Dafydd Williams knew he was in for a difficult evening as soon as he walked through the door. Tension hit him with the force of a difficult tackle in a Sunday afternoon rugby match. His wife met him with a warning. “Your mother is dying again.”
His mother found omens everywhere. A knock on the door after midnight was a sign of approaching death. The bell always tolled for her, not telling the time but counting down the closing hours of a long eventful life. Chapel Welsh and proud of it, his mother combined faith with a superstitious streak that would be considered extreme in the Middle Ages.
She was a fervent believer in the Tolaeth – the knocking that preceded a death, sometimes accompanied by the scrape of coffins and phantom pallbearers. She told anyone silly enough to listen about the time she saw a phantom funeral vanish into the herbaceous borders of a neighbor’s garden. When the woman died three days later in a freak accident involving electric hedge clippers, stepladders, a cat and a dead blackbird, Mystic Myfanwy went to the funeral and nodded to herself throughout the service knowing she had been right all along.
He wrestled for days with his conscience and it lost to one fall and a submission. Why wait? If she was sure she was going to die, why not give her a reason? By the end of the month, number 12 s experienced a daily death omen. A torch on a fishing line made Corpse Candles dance in the garden. Doors opened and then slammed hut throughout Pobol y Cwm or
gave the impression that a bi-lingual, soap opera hating spirit was in residence when in reality Dafydd bribed a friend. By June, the Tolaeth made a regular contribution. He knocked or paid someone to do it while he watched his mother age before his eyes.
Sometimes, she sat for hours, too frightened to go to bed in case Death came for her while she slept. He knew what Mary thought about Plan “A” but he wanted the best for his wife. In their five years of marriage, they had never been further than
There was nothing wrong with
By August, Plan A gave way to Plan B, which involved phasing out all pseudo-supernatural activities to knock her into submission.
In the next room, his mother switched off her light as a barrage of knocks reached a crescendo. Her heart hammered at precisely the rate the doctor warned her about. She forced herself to remain calm and the steady ebb and flow of her breath became everything. It was something she had trained herself to do over the years, largely due to weekly Golden Oldies Tai-Chi sessions in the park. There were scraping sounds in the garden, boots shuffled in gravel and corpse candles danced outside her window like fireflies. She concentrated on the conspiratorial voices of a man and a woman whispering.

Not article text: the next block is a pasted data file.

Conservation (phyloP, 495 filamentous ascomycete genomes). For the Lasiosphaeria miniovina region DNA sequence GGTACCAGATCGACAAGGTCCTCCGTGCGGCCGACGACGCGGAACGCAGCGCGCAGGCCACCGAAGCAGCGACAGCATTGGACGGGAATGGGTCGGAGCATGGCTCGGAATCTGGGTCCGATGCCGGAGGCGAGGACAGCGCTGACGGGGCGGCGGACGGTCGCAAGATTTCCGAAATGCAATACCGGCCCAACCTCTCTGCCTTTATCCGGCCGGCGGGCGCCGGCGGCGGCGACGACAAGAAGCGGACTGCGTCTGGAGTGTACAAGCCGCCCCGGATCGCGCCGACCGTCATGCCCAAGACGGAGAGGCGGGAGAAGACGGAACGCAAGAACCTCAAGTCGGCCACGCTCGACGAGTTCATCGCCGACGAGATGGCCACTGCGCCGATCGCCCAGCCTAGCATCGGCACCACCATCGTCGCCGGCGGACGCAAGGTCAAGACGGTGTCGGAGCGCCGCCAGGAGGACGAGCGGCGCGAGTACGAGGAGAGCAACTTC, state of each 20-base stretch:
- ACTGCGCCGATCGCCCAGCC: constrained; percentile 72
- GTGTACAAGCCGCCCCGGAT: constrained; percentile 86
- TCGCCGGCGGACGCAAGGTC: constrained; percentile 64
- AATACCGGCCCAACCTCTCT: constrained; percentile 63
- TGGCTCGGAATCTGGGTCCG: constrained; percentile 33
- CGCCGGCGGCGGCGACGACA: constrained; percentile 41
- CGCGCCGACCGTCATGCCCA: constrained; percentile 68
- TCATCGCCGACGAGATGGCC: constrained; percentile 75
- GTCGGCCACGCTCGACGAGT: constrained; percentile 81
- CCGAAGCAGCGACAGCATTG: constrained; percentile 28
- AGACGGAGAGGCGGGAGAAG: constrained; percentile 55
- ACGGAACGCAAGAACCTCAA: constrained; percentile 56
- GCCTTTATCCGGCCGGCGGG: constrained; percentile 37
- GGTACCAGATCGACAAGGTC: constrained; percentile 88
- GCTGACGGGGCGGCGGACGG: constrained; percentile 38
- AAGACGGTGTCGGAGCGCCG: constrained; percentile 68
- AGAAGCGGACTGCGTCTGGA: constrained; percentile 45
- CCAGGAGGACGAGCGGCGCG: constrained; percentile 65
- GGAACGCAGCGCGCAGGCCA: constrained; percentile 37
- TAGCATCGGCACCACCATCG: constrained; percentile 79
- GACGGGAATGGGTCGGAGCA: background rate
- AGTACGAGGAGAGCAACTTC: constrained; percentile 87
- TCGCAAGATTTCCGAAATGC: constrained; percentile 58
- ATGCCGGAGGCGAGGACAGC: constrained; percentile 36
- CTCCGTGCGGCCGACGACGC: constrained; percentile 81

“Stop it, Dafydd. Scaring your own mother like this.” In the darkness, the old woman smiled. At first, she had suspected that they were in it together, trying to drive her away, send her mad, into a home or better still – give her another heart attack. She silently seethed. Mary redeemed herself still further. “I’m going to tell the truth,” she said raising her voice until he told her to be quiet.
“We need the money. All I’m doing is speeding things up. She asked for it with all her talk about omens.”
His mother reached for the hip flask and drank deeply, raising a wordless toast. Questing fingers of moonlight stroked her face, smoothing out the lines of the passing years to make her beautiful again. She switched the bedside lamp on again and opened the magazine at the classified section.
Months passed with the knocking ignored and unmentioned. She gave the impression that she heard nothing, owing her deafness to industrial strength earplugs. The end game was about to be played and only one of the players would leave the table.
Dafydd always drove as if the Devil was after him. A wet road, a deer with a death wish and the Tollaeth claimed another victim. Mrs. Myfanwy Williams bought a hat for the occasion, a hand-made one from a
The old woman in her best black mourning put an arm round her daughter-in-law and felt little need to mention the nightly adjustments she had made to the brakes. The correspondence course in car maintenance had been useful after all.